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Never Stop Walking cover art

Never Stop Walking

By: Christina Rickardsson,Tara F. Chace - translator
Narrated by: Siiri Scott
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Summary

An extraordinary memoir of one woman’s fight to find her true self between the life into which she was born and the one she was given.

Christiana Mara Coelho was born into extreme poverty in Brazil. After spending the first seven years of her life with her loving mother in the forest caves outside São Paulo and then on the city streets, where they begged for food, she and her younger brother were suddenly put up for adoption. When one door closed on the only life Christiana had ever known and on the woman who protected her with all her heart, a new one opened.

As Christina Rickardsson, she’s raised by caring adoptive parents in Sweden, far from the despairing favelas of her childhood. Accomplished and outwardly “normal,” Christina is also filled with rage over what she’s lost and having to adapt to a new reality while struggling with the traumas of her youth. When her world falls apart again as an adult, Christina returns to Brazil to finally confront her past and unlock the truth of what really happened to Christiana Mara Coelho.

A memoir of two selves, Never Stop Walking is the moving story of the profound love between families and one woman’s journey from grief and loss to survival and self-discovery.

©2016 Christina Rickardsson. Translation © 2018 by Tara F. Chace. (P)2018 Brilliance Publishing, Inc., all rights reserved.

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Incredible

After seeing Christina live in the theatre, I knew I had to read this book.

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Family and Love

Probably the best audible book I've managed to finish , makes you aware of the privileged upbringing in the western world, have the tissues ready !!!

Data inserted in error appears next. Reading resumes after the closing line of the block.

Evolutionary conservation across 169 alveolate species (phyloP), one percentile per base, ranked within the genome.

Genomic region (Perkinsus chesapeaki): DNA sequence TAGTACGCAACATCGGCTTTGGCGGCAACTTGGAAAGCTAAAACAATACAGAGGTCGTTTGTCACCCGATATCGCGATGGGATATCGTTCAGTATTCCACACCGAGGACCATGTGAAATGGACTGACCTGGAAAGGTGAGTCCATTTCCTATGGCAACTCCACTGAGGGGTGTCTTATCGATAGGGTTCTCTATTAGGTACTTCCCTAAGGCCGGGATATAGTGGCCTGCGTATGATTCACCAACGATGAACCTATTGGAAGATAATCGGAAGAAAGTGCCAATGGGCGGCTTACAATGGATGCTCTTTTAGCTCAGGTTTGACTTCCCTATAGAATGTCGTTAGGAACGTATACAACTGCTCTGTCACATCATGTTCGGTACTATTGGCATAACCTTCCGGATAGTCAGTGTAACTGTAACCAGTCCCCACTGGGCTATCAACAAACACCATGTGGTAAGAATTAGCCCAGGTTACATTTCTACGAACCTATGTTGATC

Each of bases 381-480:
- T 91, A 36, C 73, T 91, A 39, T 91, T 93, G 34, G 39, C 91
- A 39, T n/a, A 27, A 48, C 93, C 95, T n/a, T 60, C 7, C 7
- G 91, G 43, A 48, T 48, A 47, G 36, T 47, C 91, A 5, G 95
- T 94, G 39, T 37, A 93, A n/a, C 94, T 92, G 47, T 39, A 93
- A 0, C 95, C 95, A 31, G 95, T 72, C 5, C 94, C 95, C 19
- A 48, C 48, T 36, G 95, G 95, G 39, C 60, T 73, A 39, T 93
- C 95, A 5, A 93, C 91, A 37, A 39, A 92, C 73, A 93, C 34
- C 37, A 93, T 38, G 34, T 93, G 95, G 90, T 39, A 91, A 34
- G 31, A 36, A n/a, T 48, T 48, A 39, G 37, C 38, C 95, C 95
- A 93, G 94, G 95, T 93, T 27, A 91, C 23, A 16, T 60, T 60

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Terrible narrator

The narrator spoiled the book for me. She reads the story as if she was reading poetry full of pathos. I found it annoying and disangaging. The story is good although I did not appreciated the constant jumps from the past to the presence and back to the past. I feel that the story is much more interesting when told chronologically.

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  • SunnySD
  • 25-06-18

Needs an editor!

The story is interesting and the performance is good but it covers the same ground many times. The author needs to write the same thing repeatedly to heal but the reader does not.

2 people found this helpful

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  • Anonymous User
  • 08-08-18

an inspiration to think deeper about life

as I listened to this book I couldn't stop but thinking how everyone face their struggles and trauma differently and how strength is born through the hardship one faces. Christina had done a wonderful job in sharing not just hardships she overcome but tried to voice for those who go through similar struggles in life. the narration was really moving and caught hold of one's attention that one couldn't help but listen whole day long with unwavering attention. jotting down these lines earnestly and with gratitude towards what the book and it's author shared generously.

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  • michael
  • 06-07-18

how kids think, and how we must talk to them

Sensitive and companionate story of a young girl growing up in Brazil's slams and then adoption. This is the deepest insight and most believable psychological explaination how kids think and feel I have ever read. If not the moralizing epilogue I would rate the Overall as 5*. The whole book was dedicated to the reader to come to the conclusion on our own, and it was not teally necessary to sell it out... O erall: wonderful work. I thank the Author.